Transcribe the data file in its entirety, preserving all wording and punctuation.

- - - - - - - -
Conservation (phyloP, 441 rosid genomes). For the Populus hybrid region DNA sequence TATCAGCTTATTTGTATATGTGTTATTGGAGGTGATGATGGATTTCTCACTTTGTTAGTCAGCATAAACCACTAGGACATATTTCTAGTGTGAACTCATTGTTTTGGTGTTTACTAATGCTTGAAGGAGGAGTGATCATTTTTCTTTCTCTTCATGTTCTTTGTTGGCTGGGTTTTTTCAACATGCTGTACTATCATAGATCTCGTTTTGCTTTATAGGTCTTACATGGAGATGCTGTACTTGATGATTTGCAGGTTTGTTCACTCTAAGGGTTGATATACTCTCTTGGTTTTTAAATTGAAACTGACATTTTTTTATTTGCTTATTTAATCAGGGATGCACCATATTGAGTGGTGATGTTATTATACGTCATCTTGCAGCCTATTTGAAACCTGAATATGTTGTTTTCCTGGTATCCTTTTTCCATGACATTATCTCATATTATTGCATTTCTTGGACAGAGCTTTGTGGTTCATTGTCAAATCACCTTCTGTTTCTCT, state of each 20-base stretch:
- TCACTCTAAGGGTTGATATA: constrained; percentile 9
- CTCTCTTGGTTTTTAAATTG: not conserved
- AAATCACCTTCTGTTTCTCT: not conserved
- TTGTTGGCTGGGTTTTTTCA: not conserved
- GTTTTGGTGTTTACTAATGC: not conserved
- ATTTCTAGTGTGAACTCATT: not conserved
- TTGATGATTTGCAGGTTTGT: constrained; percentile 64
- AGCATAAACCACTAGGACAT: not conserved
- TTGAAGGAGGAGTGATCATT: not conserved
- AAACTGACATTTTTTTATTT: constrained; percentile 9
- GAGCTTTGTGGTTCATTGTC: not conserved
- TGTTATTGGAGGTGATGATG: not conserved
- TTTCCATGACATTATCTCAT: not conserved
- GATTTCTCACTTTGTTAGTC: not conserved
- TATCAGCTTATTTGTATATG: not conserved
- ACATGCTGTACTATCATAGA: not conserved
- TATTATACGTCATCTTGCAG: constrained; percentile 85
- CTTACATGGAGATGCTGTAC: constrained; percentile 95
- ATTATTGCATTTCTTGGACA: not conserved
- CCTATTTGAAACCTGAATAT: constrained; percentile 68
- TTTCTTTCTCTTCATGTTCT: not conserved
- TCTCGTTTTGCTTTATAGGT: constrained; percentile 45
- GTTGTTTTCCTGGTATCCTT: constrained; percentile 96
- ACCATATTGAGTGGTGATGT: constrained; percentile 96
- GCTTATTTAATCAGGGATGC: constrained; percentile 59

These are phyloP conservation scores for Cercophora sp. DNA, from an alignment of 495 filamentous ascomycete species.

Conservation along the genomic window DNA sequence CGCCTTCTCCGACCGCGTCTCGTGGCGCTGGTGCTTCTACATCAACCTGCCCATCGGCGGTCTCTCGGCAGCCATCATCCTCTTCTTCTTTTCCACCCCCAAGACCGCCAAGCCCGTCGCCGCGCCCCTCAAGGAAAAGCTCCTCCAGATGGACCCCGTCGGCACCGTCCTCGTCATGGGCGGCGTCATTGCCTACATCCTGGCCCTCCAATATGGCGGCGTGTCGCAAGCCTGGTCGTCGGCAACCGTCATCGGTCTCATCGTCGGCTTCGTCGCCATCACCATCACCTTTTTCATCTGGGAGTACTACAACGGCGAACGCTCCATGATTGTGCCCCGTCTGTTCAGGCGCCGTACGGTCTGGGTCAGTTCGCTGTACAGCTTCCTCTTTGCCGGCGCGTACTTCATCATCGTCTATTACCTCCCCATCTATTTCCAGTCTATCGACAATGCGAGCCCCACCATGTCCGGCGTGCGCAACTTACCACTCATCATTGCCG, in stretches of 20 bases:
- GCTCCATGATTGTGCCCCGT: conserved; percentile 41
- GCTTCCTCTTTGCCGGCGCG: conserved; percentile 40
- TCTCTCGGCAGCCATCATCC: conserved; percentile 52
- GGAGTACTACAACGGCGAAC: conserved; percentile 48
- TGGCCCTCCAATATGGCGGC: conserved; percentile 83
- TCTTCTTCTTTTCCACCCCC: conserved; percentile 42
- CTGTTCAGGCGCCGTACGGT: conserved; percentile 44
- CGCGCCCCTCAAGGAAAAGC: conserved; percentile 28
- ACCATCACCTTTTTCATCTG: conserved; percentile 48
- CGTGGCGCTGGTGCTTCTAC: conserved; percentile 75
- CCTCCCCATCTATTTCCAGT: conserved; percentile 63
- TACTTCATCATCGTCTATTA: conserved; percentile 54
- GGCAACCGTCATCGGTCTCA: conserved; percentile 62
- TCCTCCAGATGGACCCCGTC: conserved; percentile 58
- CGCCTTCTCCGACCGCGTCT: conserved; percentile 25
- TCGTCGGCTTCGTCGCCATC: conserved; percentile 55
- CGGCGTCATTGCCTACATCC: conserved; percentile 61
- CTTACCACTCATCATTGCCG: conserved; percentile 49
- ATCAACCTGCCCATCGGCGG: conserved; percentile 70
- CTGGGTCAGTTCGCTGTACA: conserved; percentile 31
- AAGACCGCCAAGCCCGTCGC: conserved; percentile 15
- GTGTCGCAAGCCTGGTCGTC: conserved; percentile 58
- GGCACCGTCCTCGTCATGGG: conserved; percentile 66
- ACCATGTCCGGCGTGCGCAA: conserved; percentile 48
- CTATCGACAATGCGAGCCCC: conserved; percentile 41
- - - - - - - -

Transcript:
Conservation (phyloP, 441 rosid genomes). For the Populus hybrid region DNA sequence TATCAGCTTATTTGTATATGTGTTATTGGAGGTGATGATGGATTTCTCACTTTGTTAGTCAGCATAAACCACTAGGACATATTTCTAGTGTGAACTCATTGTTTTGGTGTTTACTAATGCTTGAAGGAGGAGTGATCATTTTTCTTTCTCTTCATGTTCTTTGTTGGCTGGGTTTTTTCAACATGCTGTACTATCATAGATCTCGTTTTGCTTTATAGGTCTTACATGGAGATGCTGTACTTGATGATTTGCAGGTTTGTTCACTCTAAGGGTTGATATACTCTCTTGGTTTTTAAATTGAAACTGACATTTTTTTATTTGCTTATTTAATCAGGGATGCACCATATTGAGTGGTGATGTTATTATACGTCATCTTGCAGCCTATTTGAAACCTGAATATGTTGTTTTCCTGGTATCCTTTTTCCATGACATTATCTCATATTATTGCATTTCTTGGACAGAGCTTTGTGGTTCATTGTCAAATCACCTTCTGTTTCTCT, state of each 20-base stretch:
- TCACTCTAAGGGTTGATATA: constrained; percentile 9
- CTCTCTTGGTTTTTAAATTG: not conserved
- AAATCACCTTCTGTTTCTCT: not conserved
- TTGTTGGCTGGGTTTTTTCA: not conserved
- GTTTTGGTGTTTACTAATGC: not conserved
- ATTTCTAGTGTGAACTCATT: not conserved
- TTGATGATTTGCAGGTTTGT: constrained; percentile 64
- AGCATAAACCACTAGGACAT: not conserved
- TTGAAGGAGGAGTGATCATT: not conserved
- AAACTGACATTTTTTTATTT: constrained; percentile 9
- GAGCTTTGTGGTTCATTGTC: not conserved
- TGTTATTGGAGGTGATGATG: not conserved
- TTTCCATGACATTATCTCAT: not conserved
- GATTTCTCACTTTGTTAGTC: not conserved
- TATCAGCTTATTTGTATATG: not conserved
- ACATGCTGTACTATCATAGA: not conserved
- TATTATACGTCATCTTGCAG: constrained; percentile 85
- CTTACATGGAGATGCTGTAC: constrained; percentile 95
- ATTATTGCATTTCTTGGACA: not conserved
- CCTATTTGAAACCTGAATAT: constrained; percentile 68
- TTTCTTTCTCTTCATGTTCT: not conserved
- TCTCGTTTTGCTTTATAGGT: constrained; percentile 45
- GTTGTTTTCCTGGTATCCTT: constrained; percentile 96
- ACCATATTGAGTGGTGATGT: constrained; percentile 96
- GCTTATTTAATCAGGGATGC: constrained; percentile 59

These are phyloP conservation scores for Cercophora sp. DNA, from an alignment of 495 filamentous ascomycete species.

Conservation along the genomic window DNA sequence CGCCTTCTCCGACCGCGTCTCGTGGCGCTGGTGCTTCTACATCAACCTGCCCATCGGCGGTCTCTCGGCAGCCATCATCCTCTTCTTCTTTTCCACCCCCAAGACCGCCAAGCCCGTCGCCGCGCCCCTCAAGGAAAAGCTCCTCCAGATGGACCCCGTCGGCACCGTCCTCGTCATGGGCGGCGTCATTGCCTACATCCTGGCCCTCCAATATGGCGGCGTGTCGCAAGCCTGGTCGTCGGCAACCGTCATCGGTCTCATCGTCGGCTTCGTCGCCATCACCATCACCTTTTTCATCTGGGAGTACTACAACGGCGAACGCTCCATGATTGTGCCCCGTCTGTTCAGGCGCCGTACGGTCTGGGTCAGTTCGCTGTACAGCTTCCTCTTTGCCGGCGCGTACTTCATCATCGTCTATTACCTCCCCATCTATTTCCAGTCTATCGACAATGCGAGCCCCACCATGTCCGGCGTGCGCAACTTACCACTCATCATTGCCG, in stretches of 20 bases:
- GCTCCATGATTGTGCCCCGT: conserved; percentile 41
- GCTTCCTCTTTGCCGGCGCG: conserved; percentile 40
- TCTCTCGGCAGCCATCATCC: conserved; percentile 52
- GGAGTACTACAACGGCGAAC: conserved; percentile 48
- TGGCCCTCCAATATGGCGGC: conserved; percentile 83
- TCTTCTTCTTTTCCACCCCC: conserved; percentile 42
- CTGTTCAGGCGCCGTACGGT: conserved; percentile 44
- CGCGCCCCTCAAGGAAAAGC: conserved; percentile 28
- ACCATCACCTTTTTCATCTG: conserved; percentile 48
- CGTGGCGCTGGTGCTTCTAC: conserved; percentile 75
- CCTCCCCATCTATTTCCAGT: conserved; percentile 63
- TACTTCATCATCGTCTATTA: conserved; percentile 54
- GGCAACCGTCATCGGTCTCA: conserved; percentile 62
- TCCTCCAGATGGACCCCGTC: conserved; percentile 58
- CGCCTTCTCCGACCGCGTCT: conserved; percentile 25
- TCGTCGGCTTCGTCGCCATC: conserved; percentile 55
- CGGCGTCATTGCCTACATCC: conserved; percentile 61
- CTTACCACTCATCATTGCCG: conserved; percentile 49
- ATCAACCTGCCCATCGGCGG: conserved; percentile 70
- CTGGGTCAGTTCGCTGTACA: conserved; percentile 31
- AAGACCGCCAAGCCCGTCGC: conserved; percentile 15
- GTGTCGCAAGCCTGGTCGTC: conserved; percentile 58
- GGCACCGTCCTCGTCATGGG: conserved; percentile 66
- ACCATGTCCGGCGTGCGCAA: conserved; percentile 48
- CTATCGACAATGCGAGCCCC: conserved; percentile 41